In general, a North Carolina resident who is convicted of a DWI is required to get a substance use assessment and successfully complete a substance abuse education program or a treatment program. However, there are different types and levels of education programs and treatment programs available, though the program a defendant may be required to complete depends on a variety of factors.
Charlotte-area drivers who are convicted of drunk driving only have a mandatory requirement to put an ignition interlock device on their vehicle if they have a blood alcohol content at or above 0.15. However, according to a study that appeared in the "American Journal of Preventive Medicine", in states that have mandatory ignition interlock device laws for people with drunk driving convictions at lower blood alcohol levels, lives are saved.
North Carolina changed its drunk driving laws in 1983, passing the Safe Roads Act that unified all of our drunk driving laws and set new standards. One of the changes with this new law is that drunk driving charges are referred to as driving while intoxicated (DWI). There are four different blood alcohol concentration limits in place, depending on the individual accused of drunk driving.
A man who allegedly left the scene of an accident after the vehicle he was driving collided with a moped on Dec. 19 has now been charged in connection with the incident, according to Charlotte-Mecklenburg police. News sources report that a 22-year-old female passenger was killed when she was thrown from the moped and that the 19-year-old man who was driving it was seriously injured. Although preliminary reports do not indicate whether alcohol or drugs were factors in the crash, sources now say that the hit-and-run driver is facing charges of DWI and felony death by vehicle.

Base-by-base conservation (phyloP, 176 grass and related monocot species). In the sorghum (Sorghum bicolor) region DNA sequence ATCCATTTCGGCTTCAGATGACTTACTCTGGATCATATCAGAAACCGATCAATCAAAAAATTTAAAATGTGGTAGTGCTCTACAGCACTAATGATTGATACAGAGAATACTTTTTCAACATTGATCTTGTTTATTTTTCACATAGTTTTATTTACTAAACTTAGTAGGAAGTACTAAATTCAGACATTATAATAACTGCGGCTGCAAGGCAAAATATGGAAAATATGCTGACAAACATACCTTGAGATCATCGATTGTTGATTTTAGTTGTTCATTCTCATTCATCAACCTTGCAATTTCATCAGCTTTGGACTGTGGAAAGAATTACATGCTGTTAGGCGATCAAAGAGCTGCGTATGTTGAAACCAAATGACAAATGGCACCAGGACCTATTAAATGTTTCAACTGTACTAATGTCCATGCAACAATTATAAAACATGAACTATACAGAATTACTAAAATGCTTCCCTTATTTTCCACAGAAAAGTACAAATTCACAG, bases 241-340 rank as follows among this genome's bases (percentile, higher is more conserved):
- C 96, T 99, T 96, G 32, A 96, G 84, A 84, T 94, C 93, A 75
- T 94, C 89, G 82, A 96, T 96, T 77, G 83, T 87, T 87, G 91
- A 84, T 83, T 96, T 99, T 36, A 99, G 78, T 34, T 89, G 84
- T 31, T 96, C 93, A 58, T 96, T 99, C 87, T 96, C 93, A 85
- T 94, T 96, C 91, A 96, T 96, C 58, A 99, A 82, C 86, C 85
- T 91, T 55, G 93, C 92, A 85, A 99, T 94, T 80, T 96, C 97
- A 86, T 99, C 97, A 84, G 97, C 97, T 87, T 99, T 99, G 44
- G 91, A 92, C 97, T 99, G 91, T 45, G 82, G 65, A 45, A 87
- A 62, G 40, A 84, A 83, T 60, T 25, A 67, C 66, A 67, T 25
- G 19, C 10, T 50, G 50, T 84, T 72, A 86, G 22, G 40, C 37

A North Carolina high school football coach was taken into custody on Nov. 12 on suspicion of driving under the influence. Police claim that the man had a blood alcohol level that was more than double the North Carolina .08 percent legal limit at the time of the incident, and the 43-year-old coach was charged with misdemeanor DWI.
The penalties for drunk driving in North Carolina can be severe, and even first-time offenders may be sentenced to jail time. North Carolina has seized the vehicles of over 8,000 motorists convicted of DWI since harsher sanctions were introduced in 1998. A driver is considered intoxicated in the state when they have a blood alcohol level of .08 percent or higher, but this limit drops to .04 percent for those with a commercial driver's license.